Long-term-survival phase Salmonella enterica: Life cycle comparison with a high persister mutant, and tolerance to atmospheric cold plasma

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2022-05
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Barry, Kia
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Mendonca, Aubrey F
Phillips, Gregory J
Brehm-Stecher, Byron
Fortes Da Silva, Paulo
Andreotti, Amy
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Microbiology
Abstract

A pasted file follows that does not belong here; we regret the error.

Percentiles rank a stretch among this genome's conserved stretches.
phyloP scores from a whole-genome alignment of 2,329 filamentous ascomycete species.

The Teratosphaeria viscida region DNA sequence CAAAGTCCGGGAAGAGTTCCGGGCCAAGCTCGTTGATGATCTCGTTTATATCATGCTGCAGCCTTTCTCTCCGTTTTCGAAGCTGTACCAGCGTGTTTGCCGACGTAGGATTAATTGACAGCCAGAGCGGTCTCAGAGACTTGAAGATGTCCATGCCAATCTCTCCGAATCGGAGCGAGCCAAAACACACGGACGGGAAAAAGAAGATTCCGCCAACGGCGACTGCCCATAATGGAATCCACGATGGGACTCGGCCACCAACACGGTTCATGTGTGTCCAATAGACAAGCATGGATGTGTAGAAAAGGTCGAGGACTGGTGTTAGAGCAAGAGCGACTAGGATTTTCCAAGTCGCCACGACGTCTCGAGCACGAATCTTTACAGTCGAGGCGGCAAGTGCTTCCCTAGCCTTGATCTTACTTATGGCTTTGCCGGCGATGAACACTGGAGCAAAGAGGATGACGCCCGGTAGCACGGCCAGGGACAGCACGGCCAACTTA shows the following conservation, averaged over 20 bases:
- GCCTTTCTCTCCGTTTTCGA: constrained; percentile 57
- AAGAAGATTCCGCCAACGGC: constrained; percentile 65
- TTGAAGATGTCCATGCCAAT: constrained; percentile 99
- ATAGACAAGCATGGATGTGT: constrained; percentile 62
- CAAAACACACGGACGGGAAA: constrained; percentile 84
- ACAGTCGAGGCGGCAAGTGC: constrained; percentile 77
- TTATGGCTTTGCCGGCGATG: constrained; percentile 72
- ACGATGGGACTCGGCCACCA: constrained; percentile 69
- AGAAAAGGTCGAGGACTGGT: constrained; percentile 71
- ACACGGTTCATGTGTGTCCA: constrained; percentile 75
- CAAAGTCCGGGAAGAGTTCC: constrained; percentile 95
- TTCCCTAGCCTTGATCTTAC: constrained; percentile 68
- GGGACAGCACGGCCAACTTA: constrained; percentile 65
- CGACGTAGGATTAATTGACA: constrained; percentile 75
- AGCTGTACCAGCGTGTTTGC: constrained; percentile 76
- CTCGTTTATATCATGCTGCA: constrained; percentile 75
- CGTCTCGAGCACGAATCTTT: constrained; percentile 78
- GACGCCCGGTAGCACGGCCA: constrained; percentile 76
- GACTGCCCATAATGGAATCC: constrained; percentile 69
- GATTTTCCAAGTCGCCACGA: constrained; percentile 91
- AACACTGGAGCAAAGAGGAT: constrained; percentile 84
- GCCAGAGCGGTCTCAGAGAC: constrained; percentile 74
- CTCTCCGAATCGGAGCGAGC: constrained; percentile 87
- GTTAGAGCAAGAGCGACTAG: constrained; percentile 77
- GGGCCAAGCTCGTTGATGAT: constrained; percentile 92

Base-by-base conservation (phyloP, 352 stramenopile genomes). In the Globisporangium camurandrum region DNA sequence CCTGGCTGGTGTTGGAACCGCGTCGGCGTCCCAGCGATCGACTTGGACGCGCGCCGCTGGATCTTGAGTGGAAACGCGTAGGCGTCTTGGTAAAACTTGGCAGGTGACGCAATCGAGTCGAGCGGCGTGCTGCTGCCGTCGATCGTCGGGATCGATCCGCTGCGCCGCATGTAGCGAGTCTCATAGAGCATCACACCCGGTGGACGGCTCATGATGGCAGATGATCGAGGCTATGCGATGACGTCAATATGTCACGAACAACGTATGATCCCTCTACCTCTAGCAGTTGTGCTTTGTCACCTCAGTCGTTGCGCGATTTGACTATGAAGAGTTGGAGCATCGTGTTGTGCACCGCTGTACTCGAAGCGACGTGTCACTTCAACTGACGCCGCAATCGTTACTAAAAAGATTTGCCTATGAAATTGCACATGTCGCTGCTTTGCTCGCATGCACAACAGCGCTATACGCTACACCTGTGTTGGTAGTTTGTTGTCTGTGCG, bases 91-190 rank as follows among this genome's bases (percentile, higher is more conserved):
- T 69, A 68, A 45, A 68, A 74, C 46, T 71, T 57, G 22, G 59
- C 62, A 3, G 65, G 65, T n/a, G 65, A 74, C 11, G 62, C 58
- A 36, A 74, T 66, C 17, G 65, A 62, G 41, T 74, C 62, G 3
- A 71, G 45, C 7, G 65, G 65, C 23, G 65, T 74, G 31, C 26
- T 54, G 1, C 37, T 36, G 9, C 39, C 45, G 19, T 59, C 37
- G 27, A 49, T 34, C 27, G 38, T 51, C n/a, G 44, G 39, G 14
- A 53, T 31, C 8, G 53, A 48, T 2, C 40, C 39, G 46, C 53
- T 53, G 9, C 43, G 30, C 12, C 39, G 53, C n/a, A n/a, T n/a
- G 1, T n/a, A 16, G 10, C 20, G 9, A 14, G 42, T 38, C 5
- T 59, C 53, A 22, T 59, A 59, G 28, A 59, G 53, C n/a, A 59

Persister cells and long-term survival (LTS) cells are epigenetic variants that demonstrate a tolerance towards stressful environmental conditions. Persisters can survive exposure to antibiotics while LTS cells can tolerate adverse conditions of the natural environment for extended periods. Bacteria in the LTS phase typically exhibit a decreased vulnerability to physical or chemical antimicrobial treatments compared to exponential- and stationary phase cells. To determine if these two phenomena have a common genetic basis, we measured the viability of a high persister mutant of Salmonella Typhimurium (AS13) throughout four phases of its life cycle under the premise that its high persistence would cause it to enter LTS phase at a higher concentration than the isogenic wild-type strain LT2 or Salmonella Typhimurium ATCC 14028 (Sal 3). All strains were grown in Lysogeny Broth (LB) at 35oC and were initially subjected to a persister cell assay. Over the course of 168 days, a standard plate count was performed at various times to obtain viable cell concentrations of the pathogen at exponential, stationary, death and LTS phases of the life cycle. Counts at 14 days and 140 days represented viable cell concentrations of the S. Typhimurium upon entry in the LTS phase and within the LTS phase, respectively. Stationary phase cells of AS13 had a significantly higher (p<0.05) concentration of persister cells compared to LT2 and Sal3. However, viable counts (log CFU/mL) of AS13, LT2 and Sal 3 were 6.79, 6.94 and 6.11 (day 14) and 4.74, 4.64 and 5.02 (day 140), respectively, indicating that AS13 did not enter into the LTS phase or survive in the LTS phase at a significantly higher concentration (p>0.05) compared to LT2 or Sal3. Based on this result we conclude that the genetic change responsible for the high persister phenotype of AS13 does not increase the viable cell concentration in the LTS phase.   We further evaluated the role of naturally occurring persister cells in the STAT and LTS phase cells of Salmonella Enteritidis ATCC 13076 and evaluated the antimicrobial efficacy of high voltage atmospheric cold plasma (HVACP) against LTS phase and stationary phase (STAT) cells of the pathogen in a model system (PBS, pH 7.0 45kV for 1-4 min) and on shell eggs (60kV for 1-5 min). The effect of HVACP treatments on selected quality characteristics of shell eggs was also evaluated. The S. Enteritidis was grown in tryptic soy broth supplemented with 0.6% yeast extract (TSBYE) at 35oC for 20 h (STAT) and 21days (LTS). A significantly higher persister cell concentration (p<0.05) was found in the LTS phase (4.22log CFU/mL) compared to STAT (1.72 log CFU/mL). A significantly lower (p<0.05) inactivation of LTS phase cells of S. Enteritidis occurred in both the PBS and shell eggs compared to STAT cells. In PBS, microbial reductions (log CFU/mL) of STAT cells were 1.0, 0.95, 1.45, and 1.44 after HVACP treatment for 1.0, 2.0, 3.0, and 4.0 min, respectively. In contrast, reductions (log CFU/mL) of LTS cells were significantly lower (p<0.05) at 0.04 (1 min), 0.06 (2 min) 0.01 (3 min), and 0.11 (4 min). A similar pattern was also observed for shell eggs whereby LTS cells exhibited substantially higher tolerance to HVACP than STAT cells (p < 0.05). No differences among eggshell strength and yolk color between HVACP-treated and untreated eggs were observed. Based on these results, we conclude that LTS cells of S. Enteritidis are more tolerant to HVACP than STAT cells and should be considered in the development of Salmonella inactivation protocols involving HVACP treatment of shell eggs. In conclusion, while high persistence does not improve LTS, the state of persistence appears to contribute to the ability of the pathogen survive HVACP treatment. These results suggest that the phenomenon of persistence should be considered in greater depth when considering treatments to improve food safety.
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